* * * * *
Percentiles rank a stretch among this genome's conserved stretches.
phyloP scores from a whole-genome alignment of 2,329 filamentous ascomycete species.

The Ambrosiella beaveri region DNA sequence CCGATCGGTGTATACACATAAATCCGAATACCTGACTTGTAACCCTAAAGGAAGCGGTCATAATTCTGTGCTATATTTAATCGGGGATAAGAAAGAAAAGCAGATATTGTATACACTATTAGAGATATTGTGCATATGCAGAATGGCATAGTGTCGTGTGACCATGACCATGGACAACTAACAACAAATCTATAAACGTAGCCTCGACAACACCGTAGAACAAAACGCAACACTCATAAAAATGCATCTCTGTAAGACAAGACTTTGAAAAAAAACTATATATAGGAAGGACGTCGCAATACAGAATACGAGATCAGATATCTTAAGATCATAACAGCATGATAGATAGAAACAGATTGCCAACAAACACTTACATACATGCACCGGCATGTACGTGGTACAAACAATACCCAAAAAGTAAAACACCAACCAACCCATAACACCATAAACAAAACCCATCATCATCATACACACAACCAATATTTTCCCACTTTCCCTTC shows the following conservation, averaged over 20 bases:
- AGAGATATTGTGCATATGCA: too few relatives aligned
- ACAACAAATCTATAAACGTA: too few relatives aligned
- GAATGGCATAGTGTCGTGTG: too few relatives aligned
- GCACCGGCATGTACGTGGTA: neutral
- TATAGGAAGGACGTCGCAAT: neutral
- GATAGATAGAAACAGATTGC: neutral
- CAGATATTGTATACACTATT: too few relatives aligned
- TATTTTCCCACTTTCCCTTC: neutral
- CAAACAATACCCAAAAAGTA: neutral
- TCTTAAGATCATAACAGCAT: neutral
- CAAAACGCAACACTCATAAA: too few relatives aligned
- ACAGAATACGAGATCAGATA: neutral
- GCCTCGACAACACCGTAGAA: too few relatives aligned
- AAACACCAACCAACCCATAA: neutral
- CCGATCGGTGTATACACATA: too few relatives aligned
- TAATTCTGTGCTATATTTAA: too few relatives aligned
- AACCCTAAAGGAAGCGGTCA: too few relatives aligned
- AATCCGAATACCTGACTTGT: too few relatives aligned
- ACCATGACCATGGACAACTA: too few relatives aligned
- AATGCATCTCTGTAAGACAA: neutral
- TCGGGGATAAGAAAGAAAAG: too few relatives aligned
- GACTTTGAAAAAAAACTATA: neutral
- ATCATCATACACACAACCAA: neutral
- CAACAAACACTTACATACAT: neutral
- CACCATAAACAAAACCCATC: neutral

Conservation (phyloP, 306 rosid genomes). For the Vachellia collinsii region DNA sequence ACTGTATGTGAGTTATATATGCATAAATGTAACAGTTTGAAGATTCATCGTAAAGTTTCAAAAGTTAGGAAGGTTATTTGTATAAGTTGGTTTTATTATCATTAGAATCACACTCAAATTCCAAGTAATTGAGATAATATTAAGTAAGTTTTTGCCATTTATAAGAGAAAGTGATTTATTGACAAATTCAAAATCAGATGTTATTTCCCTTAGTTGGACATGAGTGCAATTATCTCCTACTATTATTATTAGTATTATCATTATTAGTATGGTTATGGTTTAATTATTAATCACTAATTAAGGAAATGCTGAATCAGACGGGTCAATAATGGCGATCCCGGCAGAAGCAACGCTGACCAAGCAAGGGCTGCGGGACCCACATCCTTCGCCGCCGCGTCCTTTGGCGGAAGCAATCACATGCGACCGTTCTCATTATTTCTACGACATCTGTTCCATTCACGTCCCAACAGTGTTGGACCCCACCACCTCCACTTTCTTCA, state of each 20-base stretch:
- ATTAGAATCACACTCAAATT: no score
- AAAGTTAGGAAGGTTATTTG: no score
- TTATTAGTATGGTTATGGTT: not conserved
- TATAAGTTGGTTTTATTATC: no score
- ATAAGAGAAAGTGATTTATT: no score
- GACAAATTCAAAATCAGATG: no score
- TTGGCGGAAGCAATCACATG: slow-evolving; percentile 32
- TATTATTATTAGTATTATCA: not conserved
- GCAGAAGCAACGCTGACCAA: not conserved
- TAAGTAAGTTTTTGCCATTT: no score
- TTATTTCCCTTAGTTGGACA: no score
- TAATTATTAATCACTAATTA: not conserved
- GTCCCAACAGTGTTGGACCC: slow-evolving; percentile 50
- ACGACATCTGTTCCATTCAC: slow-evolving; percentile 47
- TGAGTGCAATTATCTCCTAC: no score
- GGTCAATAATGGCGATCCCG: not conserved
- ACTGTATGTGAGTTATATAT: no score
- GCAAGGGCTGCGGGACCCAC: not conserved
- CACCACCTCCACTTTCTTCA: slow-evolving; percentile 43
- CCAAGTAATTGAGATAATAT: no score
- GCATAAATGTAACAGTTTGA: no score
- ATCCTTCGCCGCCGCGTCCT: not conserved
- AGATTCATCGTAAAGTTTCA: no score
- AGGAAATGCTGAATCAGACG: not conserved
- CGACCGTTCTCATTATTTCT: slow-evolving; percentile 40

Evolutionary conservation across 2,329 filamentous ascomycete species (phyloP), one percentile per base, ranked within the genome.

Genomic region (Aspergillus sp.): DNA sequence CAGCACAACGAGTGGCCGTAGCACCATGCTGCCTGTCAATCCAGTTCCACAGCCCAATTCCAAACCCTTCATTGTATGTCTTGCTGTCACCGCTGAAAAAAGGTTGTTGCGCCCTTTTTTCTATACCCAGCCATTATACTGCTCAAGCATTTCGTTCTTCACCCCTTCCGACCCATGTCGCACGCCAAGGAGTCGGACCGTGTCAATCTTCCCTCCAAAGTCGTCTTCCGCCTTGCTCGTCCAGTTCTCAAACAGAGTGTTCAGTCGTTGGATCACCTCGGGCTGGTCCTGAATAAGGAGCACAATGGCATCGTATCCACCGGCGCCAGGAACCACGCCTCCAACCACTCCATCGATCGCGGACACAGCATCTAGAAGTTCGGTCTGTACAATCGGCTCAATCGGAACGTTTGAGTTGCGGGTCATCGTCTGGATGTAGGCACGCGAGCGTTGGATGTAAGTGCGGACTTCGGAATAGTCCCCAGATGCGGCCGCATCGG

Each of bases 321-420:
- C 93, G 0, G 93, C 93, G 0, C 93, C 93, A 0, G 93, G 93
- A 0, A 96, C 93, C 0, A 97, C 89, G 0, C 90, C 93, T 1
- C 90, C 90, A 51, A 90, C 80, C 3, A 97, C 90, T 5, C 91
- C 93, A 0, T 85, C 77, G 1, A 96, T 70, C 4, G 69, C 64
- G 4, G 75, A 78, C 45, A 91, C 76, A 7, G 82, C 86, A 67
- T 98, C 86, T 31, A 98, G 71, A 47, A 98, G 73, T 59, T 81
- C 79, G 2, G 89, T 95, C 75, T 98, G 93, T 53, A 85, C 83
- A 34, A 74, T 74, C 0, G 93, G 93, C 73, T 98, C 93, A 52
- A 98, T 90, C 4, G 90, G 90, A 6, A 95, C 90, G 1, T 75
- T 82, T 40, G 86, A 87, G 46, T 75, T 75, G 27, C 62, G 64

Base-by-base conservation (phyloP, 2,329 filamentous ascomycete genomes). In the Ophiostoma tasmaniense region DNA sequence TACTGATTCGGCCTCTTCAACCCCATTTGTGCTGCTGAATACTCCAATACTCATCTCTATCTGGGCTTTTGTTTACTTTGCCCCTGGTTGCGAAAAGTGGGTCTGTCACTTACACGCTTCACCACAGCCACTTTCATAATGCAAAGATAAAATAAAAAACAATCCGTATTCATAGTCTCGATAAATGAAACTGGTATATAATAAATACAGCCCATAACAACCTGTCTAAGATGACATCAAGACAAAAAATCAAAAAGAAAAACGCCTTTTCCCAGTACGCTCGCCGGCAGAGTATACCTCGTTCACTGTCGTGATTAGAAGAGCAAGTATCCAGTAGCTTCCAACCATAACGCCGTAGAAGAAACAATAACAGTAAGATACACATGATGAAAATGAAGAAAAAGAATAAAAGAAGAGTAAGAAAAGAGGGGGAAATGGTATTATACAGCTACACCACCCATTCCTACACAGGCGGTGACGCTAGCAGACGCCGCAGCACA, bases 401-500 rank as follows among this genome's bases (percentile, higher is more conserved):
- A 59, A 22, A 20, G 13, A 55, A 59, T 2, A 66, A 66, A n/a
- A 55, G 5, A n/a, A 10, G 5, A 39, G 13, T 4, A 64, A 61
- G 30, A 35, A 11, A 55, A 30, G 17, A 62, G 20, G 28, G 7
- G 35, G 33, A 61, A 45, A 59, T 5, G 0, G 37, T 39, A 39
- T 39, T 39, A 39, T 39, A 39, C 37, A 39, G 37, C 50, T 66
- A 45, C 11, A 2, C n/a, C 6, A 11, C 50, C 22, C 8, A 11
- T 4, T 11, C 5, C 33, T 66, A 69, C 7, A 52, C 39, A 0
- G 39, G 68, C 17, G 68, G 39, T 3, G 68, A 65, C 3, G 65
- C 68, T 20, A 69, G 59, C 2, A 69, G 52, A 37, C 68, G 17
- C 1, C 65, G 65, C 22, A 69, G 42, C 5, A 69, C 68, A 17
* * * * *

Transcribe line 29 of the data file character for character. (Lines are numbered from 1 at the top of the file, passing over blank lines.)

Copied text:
Conservation (phyloP, 306 rosid genomes). For the Vachellia collinsii region DNA sequence ACTGTATGTGAGTTATATATGCATAAATGTAACAGTTTGAAGATTCATCGTAAAGTTTCAAAAGTTAGGAAGGTTATTTGTATAAGTTGGTTTTATTATCATTAGAATCACACTCAAATTCCAAGTAATTGAGATAATATTAAGTAAGTTTTTGCCATTTATAAGAGAAAGTGATTTATTGACAAATTCAAAATCAGATGTTATTTCCCTTAGTTGGACATGAGTGCAATTATCTCCTACTATTATTATTAGTATTATCATTATTAGTATGGTTATGGTTTAATTATTAATCACTAATTAAGGAAATGCTGAATCAGACGGGTCAATAATGGCGATCCCGGCAGAAGCAACGCTGACCAAGCAAGGGCTGCGGGACCCACATCCTTCGCCGCCGCGTCCTTTGGCGGAAGCAATCACATGCGACCGTTCTCATTATTTCTACGACATCTGTTCCATTCACGTCCCAACAGTGTTGGACCCCACCACCTCCACTTTCTTCA, state of each 20-base stretch: